Anti-abortion activism research at Aston
Aston informs policy debate on the impact of anti-abortion activism, resulting in the introduction of activism-free ‘buffer zones’
Anti-abortion activism are the practices advocating against the legality of abortion. This can include petitions, lobbying of government ministers and public demonstrations in the form of picketing and protesting.
Since 2014, there has been growing concern about the impact of anti-abortion activism specifically those targeting abortion clinics. This presence of anti-abortion activists, aiming to discourage women from having abortions, is often known to cause distress and anxiety for the women involved.
Without sufficient supporting research and evidence, it was unclear what measures could be put in place to protect the rights of women to a safe and legal abortion.
Dr Lowe, widely recognised as a leading expert on UK anti-abortion activism, is a senior lecturer in Sociology and Policy. Her research interests include women’s reproductive and sexual health, with a particular focus on pregnancy, abortion and early parenting. Dr Page is a lecturer is Sociology and Policy with an interest in religion and sexuality. Dr Hayes is a reader in Sociology and Policy with an interest in social movements, protest strategies, and developing ideas of activist traditions. All academics form part of the Centre for Critical Inquiry into Society and Culture (CCISC) at Aston.
The research conducted during this project looked at the actions of major UK anti-abortion activists, a movement that initially gained very little media attention.
Through the examination of various media publications, events and public engagement, the team has been able to understand the impact anti-abortion activities outside clinics’ have on women seeking the clinics services, as well as the specific religious motivations behind some of these activists.
By bringing together understandings from the sociologies of reproductive health and religion, the team explained in depth some of the motivations of anti-abortion activists and the reasons why the impact they have on women is extremely different to the one that they intended.
The researchers theorise this anti-abortion activity as a specific form of street harassment that women cannot escape or predict the outcome of. Activist groups outside clinics also draw public attention to the clinic, making private abortion decisions into a public spectacle.
The research formed part of five publications and articles which were covered widely in the media on outlets such as BBC news, The Daily Telegraph and Huffington Post. To increase public awareness, Dr Lowe wrote for a number of media outlets which have both local and national audiences. These include the New Statesman, The Conversation and Birmingham Post. In addition, Dr Lowe has appeared on Sky News, BBC Victoria Derbyshire Show and BBC Newsnight as well as several local radio stations. This specific media coverage intended to educate and improve general public understandings of the issues.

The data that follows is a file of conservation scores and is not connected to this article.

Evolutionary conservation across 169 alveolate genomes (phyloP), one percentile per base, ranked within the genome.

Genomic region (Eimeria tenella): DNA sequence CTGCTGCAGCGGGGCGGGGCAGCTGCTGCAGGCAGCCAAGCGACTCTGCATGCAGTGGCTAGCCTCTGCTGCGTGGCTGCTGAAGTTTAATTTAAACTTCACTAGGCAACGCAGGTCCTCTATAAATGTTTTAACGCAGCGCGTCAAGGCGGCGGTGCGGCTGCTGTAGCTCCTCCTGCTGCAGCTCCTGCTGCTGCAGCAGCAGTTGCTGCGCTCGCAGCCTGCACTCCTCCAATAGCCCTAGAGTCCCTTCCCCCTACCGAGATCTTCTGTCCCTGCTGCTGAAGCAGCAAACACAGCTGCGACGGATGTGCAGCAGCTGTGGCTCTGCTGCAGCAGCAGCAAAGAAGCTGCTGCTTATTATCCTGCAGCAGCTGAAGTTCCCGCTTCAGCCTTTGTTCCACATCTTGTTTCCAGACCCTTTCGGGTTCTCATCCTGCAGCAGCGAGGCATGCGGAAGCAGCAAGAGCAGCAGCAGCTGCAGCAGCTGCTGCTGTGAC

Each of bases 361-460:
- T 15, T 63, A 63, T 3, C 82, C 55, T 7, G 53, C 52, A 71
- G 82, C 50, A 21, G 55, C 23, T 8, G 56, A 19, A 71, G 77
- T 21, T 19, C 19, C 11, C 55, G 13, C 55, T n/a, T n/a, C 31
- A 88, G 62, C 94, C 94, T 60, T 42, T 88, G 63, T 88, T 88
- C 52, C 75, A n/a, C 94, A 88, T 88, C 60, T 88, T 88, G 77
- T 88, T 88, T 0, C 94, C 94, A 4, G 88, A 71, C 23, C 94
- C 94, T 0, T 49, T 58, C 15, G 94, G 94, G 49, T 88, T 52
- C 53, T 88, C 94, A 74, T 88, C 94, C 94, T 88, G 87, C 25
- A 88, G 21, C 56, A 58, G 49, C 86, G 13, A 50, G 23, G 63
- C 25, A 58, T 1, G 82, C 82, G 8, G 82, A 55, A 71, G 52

Alongside media engagement, Dr Lowe had the opportunity to address a public meeting on Abortion Rights held in 2016 in Westminster. She delivered a talk which was aimed at ‘preventing harassment and putting pressure where power lies’ to numerous attendees including parliamentarians.
The research of this project has had a tangible impact in allowing greater measures to be put into place to protect women seeking to have an abortion.
Firstly, the underpinning research provided a strong evidence base that informed the policy, political and public debate on these anti-abortion activities. This was done through raising awareness and gathering evidence of the experiences of different social actors.
Evidence from the research has then been used directly by many abortion service providers, campaigning groups and politicians. These include: BPAS, Abortion Rights Cardiff, Birmingham Abortion Rights and Pro-Choice Nottingham. In addition to local campaigning groups, advice and evidence has been given directly to local councillors and politicians and a number of campaign groups have used this evidence to pressurise MPs to stop the harassment of women.
As a result, two ‘bufferzones’ were developed to protect women. These zones are no-protest areas which prevents activists from standing directly outside specific abortion service providers. Thereby allowing women to undertake abortions without street harassment. Public Space Protection Orders (PSPO) were also created by local councils to restrict activities outside of clinics, as a result of Sister Supporter activism.
The research continues to be spread by BPAS through their ‘Back-Off’ campaign materials.
More recently in 2018, Ireland held a referendum to end the constitutional ban on abortion which was set out in the 8th amendment. Following their new abortion services in early 2019, anti-abortion activists groups quickly began to be active outside of clinics.
The research in this project has provided strong evidence for successful lobbying for abortion and women’s rights groups. This has led to the Irish government stating its new intentions to instigate buffer zones, an example of the impact this research continues to have.
Evidence-based policy debate and formulation, as demonstrated in this example, confirms the value of high quality social inquiry and engagement as an agent of change.